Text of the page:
Rank your effort each day in practice. 
This is one of my all-time favorite training hacks. 

Anyone can do it, there’s no learning curve, and it takes no time flat to drop it into your daily routine. 

All ya gotta do is grade your effort each day. Seriously. That’s it. 

Take the 3.2 seconds to write down a 1 out of 10 score for yourself after practice. 

When grading yourself focus completely the effort you brought to the table. Not even necessarily the results, or how you swam compared to other swimmers in the group, or what the pool temp was like. 

For example, a 9/10 would indicate that you did the whole practice with excellent effort and technique, contributed to a positive team culture, and so on.

 
Be a great teammate. 
Swimming, for a lot of us, is an intensely individual sport. With the exception of relays, we compete on our lonesomes. 

For most of our swimming career, the teammate we see the most is the tiled black line. 

This sense of individuality can cause us to think we have to go at it alone in training, as well. We all want to swim in a great environment that is positive and supports our goals: we know that the team will be better for it, and that we will benefit from it as well.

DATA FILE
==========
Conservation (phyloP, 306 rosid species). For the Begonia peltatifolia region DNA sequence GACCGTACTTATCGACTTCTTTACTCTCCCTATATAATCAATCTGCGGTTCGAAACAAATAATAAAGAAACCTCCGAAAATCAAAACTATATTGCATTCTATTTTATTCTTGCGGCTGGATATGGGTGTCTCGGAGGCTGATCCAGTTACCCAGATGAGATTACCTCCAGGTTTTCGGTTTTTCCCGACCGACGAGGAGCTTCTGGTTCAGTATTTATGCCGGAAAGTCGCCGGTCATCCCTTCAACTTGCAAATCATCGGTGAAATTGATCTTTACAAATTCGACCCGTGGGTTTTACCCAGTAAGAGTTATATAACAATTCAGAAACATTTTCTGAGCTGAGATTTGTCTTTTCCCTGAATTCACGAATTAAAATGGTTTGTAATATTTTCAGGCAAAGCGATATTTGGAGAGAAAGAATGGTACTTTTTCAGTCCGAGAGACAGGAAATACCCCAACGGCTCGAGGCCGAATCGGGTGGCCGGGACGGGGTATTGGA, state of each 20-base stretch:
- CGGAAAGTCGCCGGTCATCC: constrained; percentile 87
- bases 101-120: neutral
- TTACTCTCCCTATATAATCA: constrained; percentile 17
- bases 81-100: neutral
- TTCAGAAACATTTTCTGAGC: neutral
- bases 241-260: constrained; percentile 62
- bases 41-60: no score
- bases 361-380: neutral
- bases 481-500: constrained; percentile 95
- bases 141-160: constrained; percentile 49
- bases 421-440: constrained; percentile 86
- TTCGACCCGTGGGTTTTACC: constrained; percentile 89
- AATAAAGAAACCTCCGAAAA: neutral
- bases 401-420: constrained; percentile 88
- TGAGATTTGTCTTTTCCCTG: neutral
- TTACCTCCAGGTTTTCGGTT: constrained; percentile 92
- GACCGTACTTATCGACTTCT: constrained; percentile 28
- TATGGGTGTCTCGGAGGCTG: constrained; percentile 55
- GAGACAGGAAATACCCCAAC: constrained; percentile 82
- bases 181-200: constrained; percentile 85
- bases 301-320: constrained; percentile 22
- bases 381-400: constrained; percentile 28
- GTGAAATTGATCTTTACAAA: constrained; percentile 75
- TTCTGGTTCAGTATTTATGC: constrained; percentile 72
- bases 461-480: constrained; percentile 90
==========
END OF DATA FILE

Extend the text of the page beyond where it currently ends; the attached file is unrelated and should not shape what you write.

Don’t wait for other swimmers to take the lead on being a great teammate, do so with no expectation. 

Evaluate your process. 
When I talk to swimmers about ownership, often they will start by owning up to their results. A disappointing race. A successful meet. How they crushed a get-out swim and got the whole group out of practice. (Clutch!) 

Because the results are what we are measured up against in the sport, it’s the first thing we latch onto when trying to take control of our swimming. 

The process, the things you are doing on a day to day basis and therefore a little harder to measure and quantify, is what you should be evaluating. Which, while good intentioned, is a mistake. 

After all, when you master the process, you master your results. 

Not the other way around. 

Each week go over your week of training and look at what you can be doing better within your process. 

There is something else that happens when you take full ownership of your swimming.

 
Confidence.
 
You see, when things feel like they are out of our hands and out of our control, we feel helpless. Our confidence takes a nose dive because we feel adrift.
 
Ownership is more than just standing up and being responsible for your performance in the water, from start to finish…
 
It’s also an empowering tool for confidence.
 
And who doesn’t want themselves a wee bit more of that?
 
See you in the water,
Olivier

THE SELLY SELL

I don’t have enough time...
I don’t know where to start...
I doubt it would work for me...

These are just some of the excuses I hear when it comes to swimmers who aren’t working on their mental training.
In developing Conquer the Pool: The Swimmer’s Ultimate Guide to a High-Performance Mindset, I spoke to over 200 head coaches, Olympians, world record holders and NCAA champions to get their feedback and perspective on the mental struggles of the elite-minded competitive swimmer.